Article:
Holmes Beach, FL — Lynn Tran and Richard Hazen have spent over $150,000 building a beachfront treehouse Anna Maria Island on Florida's west coast—in their own backyard. But it wasn't the cost of the treehouse which was so expensive, it was the legal fees they spent trying to keep the city from tearing it down. After years of legal jousting, the couple has appealed their right to keep their treehouse all the way to the Supreme Court of the United States (SCOTUS). However, on Monday, the state won.
SCOTUS claimed a case of the state forcing a property owner to tear down an expensive building on their own property was simply not worth their time. Tran and Hazen built the two-level structure on their property as a getaway from their main home. The treehouse has windows which allow guests to enjoy a beautiful view of the Gulf of Mexico. But city officials say the couple did not get the proper permit needed to legally construct the structure. Tran and Hazen disagree and explained that they did everything by the book.
They say they asked the City of Holmes Beach if they needed a permit and were told "No." Construction began in 2011. Shortly thereafter, a so-called "anonymous complaint" led city officials to investigate. That investigation resulted in the city telling the couple they had to take it down because the treehouse was outside of the city's set-back line and they did not have a proper permit for its construction.
They refused to tear it down and challenged the city in court. Unfortunately, the courts have sided with the city. Tran and Hazen then appealed all the way to the Supreme Court. Unfortunately, the court was not concerned with property rights and therefore chose not make a ruling.
Tran and Hazen only spent $30,000 on the tree mounted structure. In an interview with CBS News, Tran said, "The Supreme Court is the last court of resort...if it doesn't work out, we don't even want to think about it yet...especially when we knew we didn't do anything wrong." And in a telephone interview with the Associated Press, she elaborated, "Part of me still believes there's got to be justice out there and we didn't do anything wrong."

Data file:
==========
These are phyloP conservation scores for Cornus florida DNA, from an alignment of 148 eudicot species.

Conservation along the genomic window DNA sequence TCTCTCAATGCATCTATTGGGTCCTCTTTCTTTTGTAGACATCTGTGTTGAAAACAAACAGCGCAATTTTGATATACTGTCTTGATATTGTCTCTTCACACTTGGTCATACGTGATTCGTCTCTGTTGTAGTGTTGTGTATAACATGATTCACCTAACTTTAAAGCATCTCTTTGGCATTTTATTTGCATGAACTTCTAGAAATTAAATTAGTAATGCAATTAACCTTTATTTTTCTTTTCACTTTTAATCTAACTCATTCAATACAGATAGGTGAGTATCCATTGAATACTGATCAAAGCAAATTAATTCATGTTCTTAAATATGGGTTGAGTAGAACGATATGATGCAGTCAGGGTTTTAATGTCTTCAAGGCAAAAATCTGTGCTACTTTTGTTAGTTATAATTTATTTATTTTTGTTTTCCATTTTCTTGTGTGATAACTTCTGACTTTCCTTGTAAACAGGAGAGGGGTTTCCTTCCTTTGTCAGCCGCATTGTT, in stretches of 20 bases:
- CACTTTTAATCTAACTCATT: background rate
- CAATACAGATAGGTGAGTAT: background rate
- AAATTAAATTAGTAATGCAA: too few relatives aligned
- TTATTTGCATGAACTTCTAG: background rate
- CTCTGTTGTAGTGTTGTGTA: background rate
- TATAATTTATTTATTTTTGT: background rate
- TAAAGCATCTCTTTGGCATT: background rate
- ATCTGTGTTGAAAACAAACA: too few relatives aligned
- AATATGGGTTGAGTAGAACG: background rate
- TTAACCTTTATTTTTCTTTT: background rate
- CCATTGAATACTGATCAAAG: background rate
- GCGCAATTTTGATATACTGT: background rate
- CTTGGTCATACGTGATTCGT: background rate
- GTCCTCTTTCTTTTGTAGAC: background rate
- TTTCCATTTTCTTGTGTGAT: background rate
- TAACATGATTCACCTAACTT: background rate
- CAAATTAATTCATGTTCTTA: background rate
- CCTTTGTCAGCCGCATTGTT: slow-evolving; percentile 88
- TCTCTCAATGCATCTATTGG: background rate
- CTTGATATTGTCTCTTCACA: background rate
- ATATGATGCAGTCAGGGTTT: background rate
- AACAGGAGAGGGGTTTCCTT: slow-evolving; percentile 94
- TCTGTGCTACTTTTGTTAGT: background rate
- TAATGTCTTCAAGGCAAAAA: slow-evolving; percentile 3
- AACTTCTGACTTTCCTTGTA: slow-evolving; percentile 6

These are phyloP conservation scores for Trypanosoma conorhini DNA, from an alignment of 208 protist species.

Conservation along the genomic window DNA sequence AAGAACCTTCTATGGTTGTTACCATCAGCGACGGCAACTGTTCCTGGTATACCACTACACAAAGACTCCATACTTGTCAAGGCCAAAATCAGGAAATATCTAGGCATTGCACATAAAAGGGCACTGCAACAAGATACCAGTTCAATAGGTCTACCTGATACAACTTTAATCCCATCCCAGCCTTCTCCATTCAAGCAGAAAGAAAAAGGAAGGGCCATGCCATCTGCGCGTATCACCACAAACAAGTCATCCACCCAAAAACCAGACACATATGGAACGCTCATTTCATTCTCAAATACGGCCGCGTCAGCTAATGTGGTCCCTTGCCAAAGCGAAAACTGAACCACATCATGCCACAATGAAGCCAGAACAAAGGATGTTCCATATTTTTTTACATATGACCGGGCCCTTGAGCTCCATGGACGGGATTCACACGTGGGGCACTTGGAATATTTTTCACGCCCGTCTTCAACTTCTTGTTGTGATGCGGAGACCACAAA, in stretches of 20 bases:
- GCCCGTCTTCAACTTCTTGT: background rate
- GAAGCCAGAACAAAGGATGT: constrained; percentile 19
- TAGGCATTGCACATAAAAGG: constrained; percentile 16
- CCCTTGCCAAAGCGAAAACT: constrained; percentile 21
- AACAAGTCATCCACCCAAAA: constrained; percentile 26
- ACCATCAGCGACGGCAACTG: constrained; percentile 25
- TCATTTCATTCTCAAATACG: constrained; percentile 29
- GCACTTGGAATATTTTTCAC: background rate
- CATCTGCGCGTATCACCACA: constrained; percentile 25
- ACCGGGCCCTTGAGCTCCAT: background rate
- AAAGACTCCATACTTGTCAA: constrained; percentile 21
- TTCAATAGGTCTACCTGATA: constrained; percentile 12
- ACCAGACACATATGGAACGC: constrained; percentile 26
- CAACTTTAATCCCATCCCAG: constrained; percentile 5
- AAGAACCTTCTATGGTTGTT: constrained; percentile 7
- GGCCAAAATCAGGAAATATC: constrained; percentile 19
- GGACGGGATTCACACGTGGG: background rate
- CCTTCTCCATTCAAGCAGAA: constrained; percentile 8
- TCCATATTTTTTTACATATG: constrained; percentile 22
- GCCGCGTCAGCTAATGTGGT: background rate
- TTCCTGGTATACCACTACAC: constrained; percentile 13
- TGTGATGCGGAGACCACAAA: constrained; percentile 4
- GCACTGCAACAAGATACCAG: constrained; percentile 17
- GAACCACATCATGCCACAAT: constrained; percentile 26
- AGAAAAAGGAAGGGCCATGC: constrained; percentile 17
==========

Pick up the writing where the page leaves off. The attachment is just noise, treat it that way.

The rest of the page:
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Sadly, her hope has run out. They are now going to be forced to continue to pay a $50 per day fine—which has been racking up for weeks—or tear it down. Make no mistake, if this couple refuses to pay the fine, armed agents of the state will come to their home and arrest them.
Tran and Hazen run Angelinos Sea Lodge, a rental property on the coast. They have no children and do not rent out the treehouse but say guests at their lodge enjoy spending time inside the structure, enjoying the views and the breeze. Holmes Beach Mayor Bob Johnson apparently couldn't care less what happens to the couple's investment. He said their fight to keep their treehouse is "quite honestly a waste of time," and added, "for some reason these people have this fixation on it."
For free-thinking freedom lovers, the thought of the city telling property owners that they can't enhance their own property is an absurdity. Even more ludicrous is the notion property owners ever really own their property. The minute a family stops paying government imposed property taxes, the city takes their property and sells it to someone else, all of which raises the question, "do we really own property or does the government just let us think we do."
After all, as TFTP has reported on numerous occasions, conforming to city codes and permitting is required by law. Even the act of gardening has been ruled illegal in some parts of the country.
Currently, in almost every state in the union, people have to have a permit to go fishing, build a shed, get married, travel, have a business, work, drive a car, and the list goes on and on. So, who's really free if every major life decision is left up to someone else?